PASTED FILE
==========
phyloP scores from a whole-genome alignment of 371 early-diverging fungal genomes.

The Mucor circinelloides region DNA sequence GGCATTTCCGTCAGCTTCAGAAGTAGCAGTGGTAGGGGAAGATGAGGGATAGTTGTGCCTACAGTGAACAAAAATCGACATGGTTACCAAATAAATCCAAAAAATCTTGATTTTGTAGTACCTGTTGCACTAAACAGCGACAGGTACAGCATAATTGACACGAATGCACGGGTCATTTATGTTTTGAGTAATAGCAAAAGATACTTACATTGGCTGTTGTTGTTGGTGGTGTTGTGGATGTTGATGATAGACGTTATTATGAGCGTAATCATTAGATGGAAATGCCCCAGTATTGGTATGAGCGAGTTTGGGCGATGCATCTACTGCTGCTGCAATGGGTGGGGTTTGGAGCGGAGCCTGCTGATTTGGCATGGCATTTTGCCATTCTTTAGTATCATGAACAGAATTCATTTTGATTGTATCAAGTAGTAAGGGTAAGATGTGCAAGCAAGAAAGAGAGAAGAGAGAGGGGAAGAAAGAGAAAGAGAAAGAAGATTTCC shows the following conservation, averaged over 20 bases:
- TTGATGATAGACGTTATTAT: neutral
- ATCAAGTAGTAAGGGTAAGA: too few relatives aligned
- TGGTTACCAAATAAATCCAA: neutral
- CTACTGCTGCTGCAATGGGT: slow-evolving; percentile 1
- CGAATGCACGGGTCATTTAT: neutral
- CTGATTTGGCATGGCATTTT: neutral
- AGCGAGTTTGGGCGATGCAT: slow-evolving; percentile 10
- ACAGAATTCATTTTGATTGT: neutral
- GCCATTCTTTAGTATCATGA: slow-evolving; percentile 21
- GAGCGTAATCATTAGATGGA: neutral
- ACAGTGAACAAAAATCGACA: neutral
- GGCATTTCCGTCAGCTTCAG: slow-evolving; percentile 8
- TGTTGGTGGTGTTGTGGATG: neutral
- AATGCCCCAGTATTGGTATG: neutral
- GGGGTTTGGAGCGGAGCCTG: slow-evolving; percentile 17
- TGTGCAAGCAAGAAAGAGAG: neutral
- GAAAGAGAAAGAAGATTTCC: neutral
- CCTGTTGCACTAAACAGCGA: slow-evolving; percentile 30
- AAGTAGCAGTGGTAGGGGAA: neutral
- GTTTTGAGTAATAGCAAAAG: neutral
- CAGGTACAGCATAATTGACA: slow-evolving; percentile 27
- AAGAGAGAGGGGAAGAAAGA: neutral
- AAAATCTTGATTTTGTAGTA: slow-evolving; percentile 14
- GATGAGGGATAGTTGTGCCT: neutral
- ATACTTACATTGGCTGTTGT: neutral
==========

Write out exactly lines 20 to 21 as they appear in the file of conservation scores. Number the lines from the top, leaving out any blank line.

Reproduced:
- CCTGTTGCACTAAACAGCGA: slow-evolving; percentile 30
- AAGTAGCAGTGGTAGGGGAA: neutral